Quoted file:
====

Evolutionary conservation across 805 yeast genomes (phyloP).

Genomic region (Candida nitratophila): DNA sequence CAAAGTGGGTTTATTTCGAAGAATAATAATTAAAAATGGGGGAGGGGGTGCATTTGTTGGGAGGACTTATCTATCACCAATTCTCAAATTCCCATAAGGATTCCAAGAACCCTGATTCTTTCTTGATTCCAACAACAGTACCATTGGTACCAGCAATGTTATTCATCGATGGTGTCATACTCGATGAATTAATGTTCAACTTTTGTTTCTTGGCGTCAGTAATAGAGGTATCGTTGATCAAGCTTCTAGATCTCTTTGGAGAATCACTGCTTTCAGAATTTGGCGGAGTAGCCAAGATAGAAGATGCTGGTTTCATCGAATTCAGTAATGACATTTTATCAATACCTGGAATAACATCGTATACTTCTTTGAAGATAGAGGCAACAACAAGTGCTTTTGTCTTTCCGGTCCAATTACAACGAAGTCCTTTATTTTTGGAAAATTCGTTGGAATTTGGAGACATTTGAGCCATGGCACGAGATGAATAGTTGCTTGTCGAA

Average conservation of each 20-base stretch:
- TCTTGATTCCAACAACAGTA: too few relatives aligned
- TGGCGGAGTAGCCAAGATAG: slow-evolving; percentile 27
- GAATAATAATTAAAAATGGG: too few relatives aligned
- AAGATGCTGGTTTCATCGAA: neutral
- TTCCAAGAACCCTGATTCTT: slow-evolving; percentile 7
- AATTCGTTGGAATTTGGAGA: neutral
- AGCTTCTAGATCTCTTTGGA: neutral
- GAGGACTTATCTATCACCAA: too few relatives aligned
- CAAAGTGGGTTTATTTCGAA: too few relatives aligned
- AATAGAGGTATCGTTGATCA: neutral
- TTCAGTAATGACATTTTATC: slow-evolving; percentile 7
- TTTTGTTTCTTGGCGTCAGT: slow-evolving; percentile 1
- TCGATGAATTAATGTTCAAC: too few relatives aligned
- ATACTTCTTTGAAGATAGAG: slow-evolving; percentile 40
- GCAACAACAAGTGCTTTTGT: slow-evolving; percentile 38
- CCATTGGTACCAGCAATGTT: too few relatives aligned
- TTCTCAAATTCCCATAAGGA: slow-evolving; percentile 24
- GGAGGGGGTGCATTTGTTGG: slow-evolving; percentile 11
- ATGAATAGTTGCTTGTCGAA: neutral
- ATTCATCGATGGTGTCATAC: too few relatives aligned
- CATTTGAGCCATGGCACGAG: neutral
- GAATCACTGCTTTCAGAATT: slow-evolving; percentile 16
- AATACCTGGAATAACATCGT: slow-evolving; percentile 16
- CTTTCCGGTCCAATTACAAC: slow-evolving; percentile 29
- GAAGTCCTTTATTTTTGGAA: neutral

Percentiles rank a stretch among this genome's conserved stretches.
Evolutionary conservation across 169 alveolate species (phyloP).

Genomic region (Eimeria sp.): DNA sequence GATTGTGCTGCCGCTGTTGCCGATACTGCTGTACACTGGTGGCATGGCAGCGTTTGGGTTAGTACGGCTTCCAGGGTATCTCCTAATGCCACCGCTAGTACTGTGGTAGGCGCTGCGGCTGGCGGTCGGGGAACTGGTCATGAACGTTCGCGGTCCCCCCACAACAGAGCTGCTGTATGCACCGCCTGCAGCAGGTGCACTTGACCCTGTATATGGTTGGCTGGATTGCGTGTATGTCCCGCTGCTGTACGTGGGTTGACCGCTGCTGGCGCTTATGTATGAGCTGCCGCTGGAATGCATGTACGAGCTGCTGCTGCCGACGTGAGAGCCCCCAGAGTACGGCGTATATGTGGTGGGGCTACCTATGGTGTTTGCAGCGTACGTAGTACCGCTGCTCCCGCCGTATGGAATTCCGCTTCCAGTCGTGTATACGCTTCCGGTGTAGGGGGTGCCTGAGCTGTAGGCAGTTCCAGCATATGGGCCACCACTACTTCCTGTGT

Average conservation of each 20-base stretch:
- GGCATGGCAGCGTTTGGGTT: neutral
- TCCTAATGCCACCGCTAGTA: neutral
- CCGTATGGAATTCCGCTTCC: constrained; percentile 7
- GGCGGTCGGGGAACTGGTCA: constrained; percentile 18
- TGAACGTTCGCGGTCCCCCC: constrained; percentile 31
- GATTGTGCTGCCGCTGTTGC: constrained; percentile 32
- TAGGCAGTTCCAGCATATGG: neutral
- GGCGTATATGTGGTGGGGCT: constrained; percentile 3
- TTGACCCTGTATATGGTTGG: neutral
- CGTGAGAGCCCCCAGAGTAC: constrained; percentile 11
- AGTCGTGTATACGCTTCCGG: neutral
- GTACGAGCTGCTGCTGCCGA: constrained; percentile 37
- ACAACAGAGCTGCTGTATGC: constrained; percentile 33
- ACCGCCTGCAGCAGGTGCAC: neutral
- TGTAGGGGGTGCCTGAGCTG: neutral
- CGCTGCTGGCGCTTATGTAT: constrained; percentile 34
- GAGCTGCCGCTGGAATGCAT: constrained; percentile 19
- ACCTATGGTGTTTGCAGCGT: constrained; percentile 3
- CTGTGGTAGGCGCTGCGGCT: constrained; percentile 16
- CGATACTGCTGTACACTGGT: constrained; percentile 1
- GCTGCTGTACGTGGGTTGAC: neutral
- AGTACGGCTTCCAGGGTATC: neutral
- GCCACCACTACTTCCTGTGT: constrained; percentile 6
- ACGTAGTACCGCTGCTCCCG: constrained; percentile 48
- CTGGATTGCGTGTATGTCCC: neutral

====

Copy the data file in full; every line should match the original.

Evolutionary conservation across 805 yeast genomes (phyloP).

Genomic region (Candida nitratophila): DNA sequence CAAAGTGGGTTTATTTCGAAGAATAATAATTAAAAATGGGGGAGGGGGTGCATTTGTTGGGAGGACTTATCTATCACCAATTCTCAAATTCCCATAAGGATTCCAAGAACCCTGATTCTTTCTTGATTCCAACAACAGTACCATTGGTACCAGCAATGTTATTCATCGATGGTGTCATACTCGATGAATTAATGTTCAACTTTTGTTTCTTGGCGTCAGTAATAGAGGTATCGTTGATCAAGCTTCTAGATCTCTTTGGAGAATCACTGCTTTCAGAATTTGGCGGAGTAGCCAAGATAGAAGATGCTGGTTTCATCGAATTCAGTAATGACATTTTATCAATACCTGGAATAACATCGTATACTTCTTTGAAGATAGAGGCAACAACAAGTGCTTTTGTCTTTCCGGTCCAATTACAACGAAGTCCTTTATTTTTGGAAAATTCGTTGGAATTTGGAGACATTTGAGCCATGGCACGAGATGAATAGTTGCTTGTCGAA

Average conservation of each 20-base stretch:
- TCTTGATTCCAACAACAGTA: too few relatives aligned
- TGGCGGAGTAGCCAAGATAG: slow-evolving; percentile 27
- GAATAATAATTAAAAATGGG: too few relatives aligned
- AAGATGCTGGTTTCATCGAA: neutral
- TTCCAAGAACCCTGATTCTT: slow-evolving; percentile 7
- AATTCGTTGGAATTTGGAGA: neutral
- AGCTTCTAGATCTCTTTGGA: neutral
- GAGGACTTATCTATCACCAA: too few relatives aligned
- CAAAGTGGGTTTATTTCGAA: too few relatives aligned
- AATAGAGGTATCGTTGATCA: neutral
- TTCAGTAATGACATTTTATC: slow-evolving; percentile 7
- TTTTGTTTCTTGGCGTCAGT: slow-evolving; percentile 1
- TCGATGAATTAATGTTCAAC: too few relatives aligned
- ATACTTCTTTGAAGATAGAG: slow-evolving; percentile 40
- GCAACAACAAGTGCTTTTGT: slow-evolving; percentile 38
- CCATTGGTACCAGCAATGTT: too few relatives aligned
- TTCTCAAATTCCCATAAGGA: slow-evolving; percentile 24
- GGAGGGGGTGCATTTGTTGG: slow-evolving; percentile 11
- ATGAATAGTTGCTTGTCGAA: neutral
- ATTCATCGATGGTGTCATAC: too few relatives aligned
- CATTTGAGCCATGGCACGAG: neutral
- GAATCACTGCTTTCAGAATT: slow-evolving; percentile 16
- AATACCTGGAATAACATCGT: slow-evolving; percentile 16
- CTTTCCGGTCCAATTACAAC: slow-evolving; percentile 29
- GAAGTCCTTTATTTTTGGAA: neutral

Percentiles rank a stretch among this genome's conserved stretches.
Evolutionary conservation across 169 alveolate species (phyloP).

Genomic region (Eimeria sp.): DNA sequence GATTGTGCTGCCGCTGTTGCCGATACTGCTGTACACTGGTGGCATGGCAGCGTTTGGGTTAGTACGGCTTCCAGGGTATCTCCTAATGCCACCGCTAGTACTGTGGTAGGCGCTGCGGCTGGCGGTCGGGGAACTGGTCATGAACGTTCGCGGTCCCCCCACAACAGAGCTGCTGTATGCACCGCCTGCAGCAGGTGCACTTGACCCTGTATATGGTTGGCTGGATTGCGTGTATGTCCCGCTGCTGTACGTGGGTTGACCGCTGCTGGCGCTTATGTATGAGCTGCCGCTGGAATGCATGTACGAGCTGCTGCTGCCGACGTGAGAGCCCCCAGAGTACGGCGTATATGTGGTGGGGCTACCTATGGTGTTTGCAGCGTACGTAGTACCGCTGCTCCCGCCGTATGGAATTCCGCTTCCAGTCGTGTATACGCTTCCGGTGTAGGGGGTGCCTGAGCTGTAGGCAGTTCCAGCATATGGGCCACCACTACTTCCTGTGT

Average conservation of each 20-base stretch:
- GGCATGGCAGCGTTTGGGTT: neutral
- TCCTAATGCCACCGCTAGTA: neutral
- CCGTATGGAATTCCGCTTCC: constrained; percentile 7
- GGCGGTCGGGGAACTGGTCA: constrained; percentile 18
- TGAACGTTCGCGGTCCCCCC: constrained; percentile 31
- GATTGTGCTGCCGCTGTTGC: constrained; percentile 32
- TAGGCAGTTCCAGCATATGG: neutral
- GGCGTATATGTGGTGGGGCT: constrained; percentile 3
- TTGACCCTGTATATGGTTGG: neutral
- CGTGAGAGCCCCCAGAGTAC: constrained; percentile 11
- AGTCGTGTATACGCTTCCGG: neutral
- GTACGAGCTGCTGCTGCCGA: constrained; percentile 37
- ACAACAGAGCTGCTGTATGC: constrained; percentile 33
- ACCGCCTGCAGCAGGTGCAC: neutral
- TGTAGGGGGTGCCTGAGCTG: neutral
- CGCTGCTGGCGCTTATGTAT: constrained; percentile 34
- GAGCTGCCGCTGGAATGCAT: constrained; percentile 19
- ACCTATGGTGTTTGCAGCGT: constrained; percentile 3
- CTGTGGTAGGCGCTGCGGCT: constrained; percentile 16
- CGATACTGCTGTACACTGGT: constrained; percentile 1
- GCTGCTGTACGTGGGTTGAC: neutral
- AGTACGGCTTCCAGGGTATC: neutral
- GCCACCACTACTTCCTGTGT: constrained; percentile 6
- ACGTAGTACCGCTGCTCCCG: constrained; percentile 48
- CTGGATTGCGTGTATGTCCC: neutral